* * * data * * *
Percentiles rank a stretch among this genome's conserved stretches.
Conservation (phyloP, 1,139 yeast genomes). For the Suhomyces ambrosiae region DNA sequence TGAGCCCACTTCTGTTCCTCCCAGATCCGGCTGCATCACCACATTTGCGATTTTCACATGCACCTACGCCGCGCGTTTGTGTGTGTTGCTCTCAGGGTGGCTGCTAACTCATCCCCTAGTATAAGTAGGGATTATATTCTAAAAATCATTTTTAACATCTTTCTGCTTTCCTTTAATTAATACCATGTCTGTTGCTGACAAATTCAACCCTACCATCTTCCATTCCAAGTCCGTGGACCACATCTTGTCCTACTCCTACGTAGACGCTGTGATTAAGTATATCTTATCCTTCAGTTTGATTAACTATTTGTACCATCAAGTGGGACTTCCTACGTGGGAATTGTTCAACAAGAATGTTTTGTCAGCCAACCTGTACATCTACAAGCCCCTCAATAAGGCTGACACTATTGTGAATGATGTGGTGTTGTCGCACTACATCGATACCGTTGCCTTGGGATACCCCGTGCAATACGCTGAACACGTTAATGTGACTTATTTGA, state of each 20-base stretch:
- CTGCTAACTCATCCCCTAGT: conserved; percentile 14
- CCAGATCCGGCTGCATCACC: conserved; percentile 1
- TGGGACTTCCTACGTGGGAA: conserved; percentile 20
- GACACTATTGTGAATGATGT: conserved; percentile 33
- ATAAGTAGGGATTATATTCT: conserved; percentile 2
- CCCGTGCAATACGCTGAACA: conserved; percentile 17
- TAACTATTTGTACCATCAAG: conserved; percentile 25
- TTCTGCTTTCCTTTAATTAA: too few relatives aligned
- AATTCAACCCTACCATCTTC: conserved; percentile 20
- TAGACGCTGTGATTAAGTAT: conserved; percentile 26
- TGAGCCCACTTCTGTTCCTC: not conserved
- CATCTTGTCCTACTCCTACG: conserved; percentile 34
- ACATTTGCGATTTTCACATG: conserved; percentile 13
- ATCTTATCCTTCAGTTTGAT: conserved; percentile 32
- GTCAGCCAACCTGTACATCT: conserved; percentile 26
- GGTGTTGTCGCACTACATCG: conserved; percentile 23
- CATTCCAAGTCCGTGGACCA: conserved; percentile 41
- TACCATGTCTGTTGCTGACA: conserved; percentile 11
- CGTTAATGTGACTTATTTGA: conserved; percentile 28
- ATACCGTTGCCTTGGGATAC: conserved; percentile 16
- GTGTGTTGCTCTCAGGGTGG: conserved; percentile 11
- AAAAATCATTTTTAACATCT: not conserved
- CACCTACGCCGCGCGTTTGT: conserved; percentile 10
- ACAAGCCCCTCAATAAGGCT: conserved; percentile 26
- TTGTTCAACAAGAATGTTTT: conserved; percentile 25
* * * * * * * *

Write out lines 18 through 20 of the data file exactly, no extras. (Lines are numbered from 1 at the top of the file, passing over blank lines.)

- GGTGTTGTCGCACTACATCG: conserved; percentile 23
- CATTCCAAGTCCGTGGACCA: conserved; percentile 41
- TACCATGTCTGTTGCTGACA: conserved; percentile 11